BERLIN.- Martin-Gropius-Bau will present Dani Karavan Retrospective, on view 14 March 1 June 2008. This is the first time that a major retrospective has been devoted to the Israeli artist Dani Karavan in Germany . The exhibition was conceived by the Tel Aviv Museum of Art where the show is currently on view.
In Berlin , the exhibition is organized by the Berliner Festspiele in cooperation with the State Museums. The exhibition will be enhanced by important loans and will be readapted for Berlin .
The peculiar feature of Dani Karavans work as an artist is that it enables us to experience urban and landscape spaces in new and remarkable ways.
Dani Karavan has produced works in many countries: Israel , Italy , France , Germany , Denmark , The Netherlands, Spain , the USA , Korea , Japan , and especially in Germany . Since he took part in documenta 6 in Kassel in 1977 Germany has become one of the most important places for Dani Karavans artistic work, for it is here that he created a whole series of works for public spaces. These include Maalot in Cologne (1979-1986), the Strasse der Menschenrechte (Human Rights Street) in Nuremberg (1989-1993), Mimaamakim in Gelsenkirchen (1997), and Grundgesetz 49 in Berlin (2002).
His approach is always determined by the historical associations of the site, and he uses a complex system of signs to develop a multitude of social, historical and political references which impose themselves on the viewers awareness through an unusual design of great aesthetic density. He transforms the power of memory to create new, sensuous and communicative spheres of experience.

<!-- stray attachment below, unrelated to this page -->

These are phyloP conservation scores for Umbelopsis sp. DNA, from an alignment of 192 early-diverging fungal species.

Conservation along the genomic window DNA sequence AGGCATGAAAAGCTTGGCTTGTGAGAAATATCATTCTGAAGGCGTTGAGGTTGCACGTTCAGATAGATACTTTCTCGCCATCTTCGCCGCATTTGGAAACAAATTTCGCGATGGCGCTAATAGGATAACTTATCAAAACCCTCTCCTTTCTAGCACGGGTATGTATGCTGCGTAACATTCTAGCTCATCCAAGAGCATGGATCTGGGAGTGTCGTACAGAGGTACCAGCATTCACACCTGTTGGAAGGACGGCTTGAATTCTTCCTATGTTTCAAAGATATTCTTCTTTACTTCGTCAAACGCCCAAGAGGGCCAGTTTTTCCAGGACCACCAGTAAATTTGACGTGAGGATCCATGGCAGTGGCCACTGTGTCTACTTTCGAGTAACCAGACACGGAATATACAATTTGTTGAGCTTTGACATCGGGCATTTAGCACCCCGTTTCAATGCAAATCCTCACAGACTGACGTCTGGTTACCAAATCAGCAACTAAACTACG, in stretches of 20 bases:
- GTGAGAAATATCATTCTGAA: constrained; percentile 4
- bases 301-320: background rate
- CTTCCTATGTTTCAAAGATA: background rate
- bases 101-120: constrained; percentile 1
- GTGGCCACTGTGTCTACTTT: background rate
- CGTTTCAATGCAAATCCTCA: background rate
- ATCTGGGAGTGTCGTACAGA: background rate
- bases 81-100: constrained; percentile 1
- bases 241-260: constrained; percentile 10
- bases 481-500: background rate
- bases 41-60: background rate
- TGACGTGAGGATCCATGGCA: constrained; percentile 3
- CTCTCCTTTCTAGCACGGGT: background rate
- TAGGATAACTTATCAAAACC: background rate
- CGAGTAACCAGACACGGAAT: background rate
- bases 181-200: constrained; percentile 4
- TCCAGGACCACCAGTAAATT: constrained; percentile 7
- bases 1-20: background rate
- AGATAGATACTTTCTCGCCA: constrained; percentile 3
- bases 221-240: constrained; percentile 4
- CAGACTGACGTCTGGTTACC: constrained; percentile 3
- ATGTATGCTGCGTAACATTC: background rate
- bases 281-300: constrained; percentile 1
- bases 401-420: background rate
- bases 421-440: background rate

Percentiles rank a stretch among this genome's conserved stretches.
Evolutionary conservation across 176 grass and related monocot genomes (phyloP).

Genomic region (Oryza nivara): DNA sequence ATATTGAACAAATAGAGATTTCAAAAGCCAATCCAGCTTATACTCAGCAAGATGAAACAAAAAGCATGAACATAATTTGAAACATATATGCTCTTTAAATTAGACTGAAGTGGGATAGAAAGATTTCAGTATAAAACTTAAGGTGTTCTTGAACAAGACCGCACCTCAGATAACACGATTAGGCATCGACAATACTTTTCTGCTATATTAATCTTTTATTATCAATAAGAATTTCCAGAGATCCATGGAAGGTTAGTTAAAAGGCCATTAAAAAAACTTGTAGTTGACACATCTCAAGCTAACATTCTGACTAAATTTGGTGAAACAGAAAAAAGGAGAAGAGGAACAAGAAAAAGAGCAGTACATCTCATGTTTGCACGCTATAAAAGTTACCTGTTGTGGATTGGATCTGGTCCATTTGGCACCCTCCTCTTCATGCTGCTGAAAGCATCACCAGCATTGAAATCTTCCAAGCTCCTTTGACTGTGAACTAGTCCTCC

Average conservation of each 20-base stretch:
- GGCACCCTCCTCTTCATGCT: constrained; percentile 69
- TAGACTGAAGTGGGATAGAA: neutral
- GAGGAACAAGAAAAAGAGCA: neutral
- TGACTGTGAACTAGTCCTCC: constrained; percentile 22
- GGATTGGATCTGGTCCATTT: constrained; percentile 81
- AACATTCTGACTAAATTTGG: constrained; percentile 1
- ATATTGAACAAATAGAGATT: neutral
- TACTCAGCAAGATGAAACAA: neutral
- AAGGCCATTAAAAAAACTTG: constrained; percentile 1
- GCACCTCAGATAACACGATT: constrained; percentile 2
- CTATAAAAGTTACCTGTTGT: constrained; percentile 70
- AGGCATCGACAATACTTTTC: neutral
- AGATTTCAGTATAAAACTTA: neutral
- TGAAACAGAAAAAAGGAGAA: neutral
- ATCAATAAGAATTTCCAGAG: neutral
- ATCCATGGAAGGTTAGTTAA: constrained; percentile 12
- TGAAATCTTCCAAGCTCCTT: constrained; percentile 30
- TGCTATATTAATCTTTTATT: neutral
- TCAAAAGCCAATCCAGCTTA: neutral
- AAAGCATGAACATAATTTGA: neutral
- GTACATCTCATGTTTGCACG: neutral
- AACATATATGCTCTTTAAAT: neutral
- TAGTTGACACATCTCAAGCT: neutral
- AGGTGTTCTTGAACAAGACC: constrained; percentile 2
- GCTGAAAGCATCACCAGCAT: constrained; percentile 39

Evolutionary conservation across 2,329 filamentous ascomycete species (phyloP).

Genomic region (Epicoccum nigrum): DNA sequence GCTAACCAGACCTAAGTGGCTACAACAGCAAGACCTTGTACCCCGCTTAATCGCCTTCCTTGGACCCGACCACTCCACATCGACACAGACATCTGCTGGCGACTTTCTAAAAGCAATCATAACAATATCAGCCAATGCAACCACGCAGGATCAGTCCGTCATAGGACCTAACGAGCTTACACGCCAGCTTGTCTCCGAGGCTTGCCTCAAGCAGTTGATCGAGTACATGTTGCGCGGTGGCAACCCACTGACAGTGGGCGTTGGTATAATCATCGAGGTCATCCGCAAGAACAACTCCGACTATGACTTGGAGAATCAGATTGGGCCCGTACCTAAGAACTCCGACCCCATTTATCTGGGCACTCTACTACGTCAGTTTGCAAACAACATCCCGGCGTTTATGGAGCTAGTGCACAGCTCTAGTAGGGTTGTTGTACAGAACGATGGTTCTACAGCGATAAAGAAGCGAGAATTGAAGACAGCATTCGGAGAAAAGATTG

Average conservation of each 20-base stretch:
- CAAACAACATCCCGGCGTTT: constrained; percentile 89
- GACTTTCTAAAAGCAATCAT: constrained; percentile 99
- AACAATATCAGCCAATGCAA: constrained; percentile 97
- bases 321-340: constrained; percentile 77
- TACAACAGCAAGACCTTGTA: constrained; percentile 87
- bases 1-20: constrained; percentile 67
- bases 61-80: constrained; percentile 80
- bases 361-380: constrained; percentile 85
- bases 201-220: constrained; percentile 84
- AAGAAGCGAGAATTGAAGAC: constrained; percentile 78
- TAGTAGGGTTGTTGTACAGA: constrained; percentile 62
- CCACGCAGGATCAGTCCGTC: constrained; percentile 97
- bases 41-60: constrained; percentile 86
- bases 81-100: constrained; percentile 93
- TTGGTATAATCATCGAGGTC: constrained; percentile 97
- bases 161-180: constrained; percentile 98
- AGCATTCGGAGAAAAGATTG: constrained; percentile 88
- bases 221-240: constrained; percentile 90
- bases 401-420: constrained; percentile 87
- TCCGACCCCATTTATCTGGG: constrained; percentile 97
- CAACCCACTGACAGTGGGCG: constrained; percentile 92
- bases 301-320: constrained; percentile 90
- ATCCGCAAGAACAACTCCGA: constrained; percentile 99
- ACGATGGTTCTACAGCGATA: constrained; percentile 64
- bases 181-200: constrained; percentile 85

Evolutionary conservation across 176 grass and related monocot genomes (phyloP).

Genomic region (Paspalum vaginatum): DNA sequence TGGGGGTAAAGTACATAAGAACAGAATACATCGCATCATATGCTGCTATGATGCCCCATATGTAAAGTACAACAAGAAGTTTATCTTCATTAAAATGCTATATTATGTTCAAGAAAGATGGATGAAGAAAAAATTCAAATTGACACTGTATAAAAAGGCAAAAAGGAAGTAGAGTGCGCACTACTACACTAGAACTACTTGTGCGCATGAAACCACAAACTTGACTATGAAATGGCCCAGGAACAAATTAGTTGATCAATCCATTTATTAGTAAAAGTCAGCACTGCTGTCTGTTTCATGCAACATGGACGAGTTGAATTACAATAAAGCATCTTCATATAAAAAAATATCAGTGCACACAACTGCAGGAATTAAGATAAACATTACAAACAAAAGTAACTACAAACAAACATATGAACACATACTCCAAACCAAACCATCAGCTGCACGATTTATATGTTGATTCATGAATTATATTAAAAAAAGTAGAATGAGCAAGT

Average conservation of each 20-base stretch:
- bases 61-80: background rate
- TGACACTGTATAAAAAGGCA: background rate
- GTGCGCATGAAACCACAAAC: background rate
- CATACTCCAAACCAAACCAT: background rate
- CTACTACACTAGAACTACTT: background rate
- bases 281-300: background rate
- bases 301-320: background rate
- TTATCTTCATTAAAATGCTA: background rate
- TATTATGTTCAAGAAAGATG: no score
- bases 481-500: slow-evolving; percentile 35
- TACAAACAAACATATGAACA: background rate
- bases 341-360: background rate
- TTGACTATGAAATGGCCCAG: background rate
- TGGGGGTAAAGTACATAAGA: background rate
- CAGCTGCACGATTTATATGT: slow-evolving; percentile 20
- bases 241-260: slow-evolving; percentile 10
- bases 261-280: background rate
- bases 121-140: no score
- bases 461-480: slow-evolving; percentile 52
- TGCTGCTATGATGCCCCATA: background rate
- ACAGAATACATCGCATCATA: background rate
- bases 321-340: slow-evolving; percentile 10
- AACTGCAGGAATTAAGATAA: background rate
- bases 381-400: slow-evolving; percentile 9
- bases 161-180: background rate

The exhibition on the first floor of the Martin-Gropius-Bau, spread over 20 rooms, will give a comprehensive overview of Dani Karavans work, which has received tremendous international recognition.
The large-scale environments in public places are documented by models, photographs and impressive films. In exciting contrast to this Dani Karavan has developed for the exhibition new installations that illustrate his way of working and how he uses certain materials and metaphors. In keeping with his method of artistically exploring the potential of a site to elicit memories, the artist reacts to Berlin by exploring the traces of its fascist past, the division of the city, and how that division was overcome. At the entrance gate to the Martin-Gropius-Bau, in the immediate vicinity of the former Berlin Wall, a work on this theme is to be installed.
Organizers: Berliner Festspiele in cooperation with the Staatliche Museen zu Berlin Nationalgalerie. Exhibition by the Tel Aviv Museum of Art. Facilitated by the Hauptstadtkulturfonds Berlin. With the support of the Verein der Freunde der Nationalgalerie. Curator: Fritz Jacobi, Nationalgalerie, State Musuems Berlin.